The Minister of Labour and Employment, Chris Ngige, has disclosed that the Federal Government has begun the payment of salary arrears of the striking university teachers.
But the lecturers, under the aegis of the Academic Staff Union of Universities (ASUU) insisted that the Federal Government must remit N200 billion into the universities’ revitalisation fund before the ongoing strike can be suspended.
ASUU leaders, who came to the negotiation table with a former President of the union, Prof. Assisi Asobie and President of the Nigeria Labour Congress (NLC), Abuba Wabba, explained that the payment of their salary arrears without getting a commitment to the payment of the N200 billion for the rehabilitation of the universities would portray the union as being only concerned with the welfare of its members and not the general improvement of the teaching conditions in the institutions.
Issues in contention include the registration of Nigerian Universities Pension Management Company (NUPEMCO); fractionalisation of salaries in federal universities and gross under-funding/non-funding of state universities and arrears and the implementation of earned academic allowance; and the non-release of funds for the revitalisation of public universities as spelt out in the 2013 Memorandum of Understanding.
Other issues are guidelines for the retirement benefits of professors in line with the 2009 FGN/ASUU agreement; Treasury Single Account (TSA) and withdrawal of support for universities’ staff primary schools.
Similarly, the members of the National Association of Resident Doctors (NARD) may call off their ongoing industrial action today after an emergency congress meeting.
The insistence of the doctors to have the evidence of the implementation of the agreement reached with them last Thursday was responsible for the 10-hour marathon meeting that ended yesterday morning.
The Guardian learnt that the National Association of Resident Doctors (NARD) insisted that the Federal Government should provide the evidence of implementation to avoid the situation which the academic and non-academic staff unions of universities found themselves.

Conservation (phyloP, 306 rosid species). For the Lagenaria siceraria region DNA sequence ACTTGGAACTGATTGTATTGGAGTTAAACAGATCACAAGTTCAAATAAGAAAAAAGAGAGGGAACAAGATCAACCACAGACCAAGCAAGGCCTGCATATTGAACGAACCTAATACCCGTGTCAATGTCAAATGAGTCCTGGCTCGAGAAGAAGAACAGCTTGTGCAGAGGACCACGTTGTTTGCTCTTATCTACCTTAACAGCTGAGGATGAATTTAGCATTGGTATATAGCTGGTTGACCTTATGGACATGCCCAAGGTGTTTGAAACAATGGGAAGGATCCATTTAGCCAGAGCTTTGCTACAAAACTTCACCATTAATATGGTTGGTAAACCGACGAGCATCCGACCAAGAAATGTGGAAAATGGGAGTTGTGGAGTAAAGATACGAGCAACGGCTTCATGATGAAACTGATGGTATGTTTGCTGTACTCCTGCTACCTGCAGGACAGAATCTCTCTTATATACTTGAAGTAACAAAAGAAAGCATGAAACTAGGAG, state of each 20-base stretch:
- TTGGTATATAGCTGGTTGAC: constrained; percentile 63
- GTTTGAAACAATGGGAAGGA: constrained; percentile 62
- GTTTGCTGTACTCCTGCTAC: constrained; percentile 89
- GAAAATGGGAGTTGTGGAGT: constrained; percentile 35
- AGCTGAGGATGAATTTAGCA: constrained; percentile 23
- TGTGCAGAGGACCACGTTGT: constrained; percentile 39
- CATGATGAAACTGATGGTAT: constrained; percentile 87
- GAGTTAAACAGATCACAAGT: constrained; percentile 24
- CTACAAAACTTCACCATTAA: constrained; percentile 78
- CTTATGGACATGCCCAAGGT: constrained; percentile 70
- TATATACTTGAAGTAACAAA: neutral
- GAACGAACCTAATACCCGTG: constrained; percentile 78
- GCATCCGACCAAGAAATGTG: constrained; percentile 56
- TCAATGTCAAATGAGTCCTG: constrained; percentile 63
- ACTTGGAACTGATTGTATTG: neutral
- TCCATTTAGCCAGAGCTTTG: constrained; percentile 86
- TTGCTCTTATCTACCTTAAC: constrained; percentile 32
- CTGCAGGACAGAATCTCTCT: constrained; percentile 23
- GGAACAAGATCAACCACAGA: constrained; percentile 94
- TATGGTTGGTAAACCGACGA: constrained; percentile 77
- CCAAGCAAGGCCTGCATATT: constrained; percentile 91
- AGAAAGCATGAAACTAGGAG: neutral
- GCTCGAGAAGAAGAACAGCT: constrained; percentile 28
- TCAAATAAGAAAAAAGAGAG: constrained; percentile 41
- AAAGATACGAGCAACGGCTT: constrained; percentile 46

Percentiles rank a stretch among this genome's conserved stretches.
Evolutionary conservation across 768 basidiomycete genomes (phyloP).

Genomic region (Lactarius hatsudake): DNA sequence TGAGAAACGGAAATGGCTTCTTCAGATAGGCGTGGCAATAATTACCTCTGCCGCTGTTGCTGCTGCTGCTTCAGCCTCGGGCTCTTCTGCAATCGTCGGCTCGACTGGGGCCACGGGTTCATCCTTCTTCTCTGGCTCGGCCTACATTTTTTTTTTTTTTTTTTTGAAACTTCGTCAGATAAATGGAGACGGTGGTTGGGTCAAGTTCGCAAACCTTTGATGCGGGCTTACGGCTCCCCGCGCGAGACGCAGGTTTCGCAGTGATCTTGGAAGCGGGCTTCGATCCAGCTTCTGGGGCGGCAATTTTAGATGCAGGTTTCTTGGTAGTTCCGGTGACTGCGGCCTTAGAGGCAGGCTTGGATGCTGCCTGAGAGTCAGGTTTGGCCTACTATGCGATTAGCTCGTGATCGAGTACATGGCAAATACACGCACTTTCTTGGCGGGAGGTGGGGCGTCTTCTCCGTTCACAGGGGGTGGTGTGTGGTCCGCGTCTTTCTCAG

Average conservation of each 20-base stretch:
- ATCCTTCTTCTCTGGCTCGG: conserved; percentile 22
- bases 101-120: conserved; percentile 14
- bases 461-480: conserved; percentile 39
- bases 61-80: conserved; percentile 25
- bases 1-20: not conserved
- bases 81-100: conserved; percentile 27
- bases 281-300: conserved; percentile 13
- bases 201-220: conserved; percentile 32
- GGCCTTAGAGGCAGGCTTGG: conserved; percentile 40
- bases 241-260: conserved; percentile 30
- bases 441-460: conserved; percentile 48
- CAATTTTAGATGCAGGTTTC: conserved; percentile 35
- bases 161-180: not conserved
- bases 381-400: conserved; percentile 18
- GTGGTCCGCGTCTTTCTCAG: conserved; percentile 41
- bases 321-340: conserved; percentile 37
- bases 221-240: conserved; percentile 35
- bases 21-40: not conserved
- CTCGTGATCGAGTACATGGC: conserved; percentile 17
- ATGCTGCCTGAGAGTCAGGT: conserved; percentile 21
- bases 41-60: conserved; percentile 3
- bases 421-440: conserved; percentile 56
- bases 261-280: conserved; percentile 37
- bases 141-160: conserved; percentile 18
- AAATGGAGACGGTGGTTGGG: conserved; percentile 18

NARD said it was no longer interested in signing a memorandum of understanding without physical and verifiable implementation of the agreement and would not suspend the ongoing action.
The agreement termed ‘Memorandum of Terms of Settlement’ addressed the six issues raised by NARD: shortfall in salaries; failure to rectify the salary shortfall from August 2017; failure to circularise house officers’ entry point; failure to correct the stagnation of promotion of NARD members and properly place them on their appropriate grade level; failure to enroll and capture NARD members on the Integrated Personnel Payment Information System (IPPIS); and failure to budget, deduct and remit both the employer and employees’ contributions pension to NARD members’ Retirement Savings Account since 2013.
On the non-payment of salaries, the meeting noted that the Office of the Accountant General of the Federation (OAGF) did receive one Authority to Incur Expenditure (AIE) of the sum of N13.2billion to address the shortfalls in public sector, including the payment of the salaries of affected doctors in Federal Tertiary Health Institutions (FTHI).
It was agreed that payment would be made directly to the affected FTHI for doctors and other members of staff that have been authenticated, and a soft copy would be forwarded to the Ministries of Health and of Labour and Employment, chief medical directors, NARD and the Nigerian Medical Association (NMA).
And providing evidence before the NARD emergency National Executive Council (NEC) meeting slated for today, members of the association that have been authenticated must have received their payment on or before Friday morning.
The Federal Government noted that the shortfalls were basically experienced by those not on the IPPIS platform termed ‘non-regular allowances/payments’.
It was, therefore, agreed that NARD national officers would present the outcome of the re-negotiated Memorandum of Terms of Settlement to an emergency meeting of its members by today with a view to suspending the strike once there is evidence of payment of the mandate as presented to the meeting.
Both parties agreed that members of NARD would not be victimised as a result of this strike if suspended, after the emergency meeting.
The agreement was signed by the NMA President, Prof. Mike Ogirima; NARD President, Dr Onyebueze John; Minister of State, Ministry of Labour and Employment, Prof. Stephen Ocheni; Minister of Health, Prof. Isaac Adewole; and his Labour and Employment counterpart, Dr. Chris Ngige, among others.
The Secretary General of NMA, Dr. Yusuf Tanko Sununu, in a telephone interview with The Guardian yesterday said: “There were grey areas with the first MoU. We have reached agreement on a number of issues and have signed a new MoU. What is left is for the NARD executives to take the issues agreed on to their emergency congress scheduled for Friday (today). If their members are okay with the positions we have taken, then they may decide to suspend or call off the strike.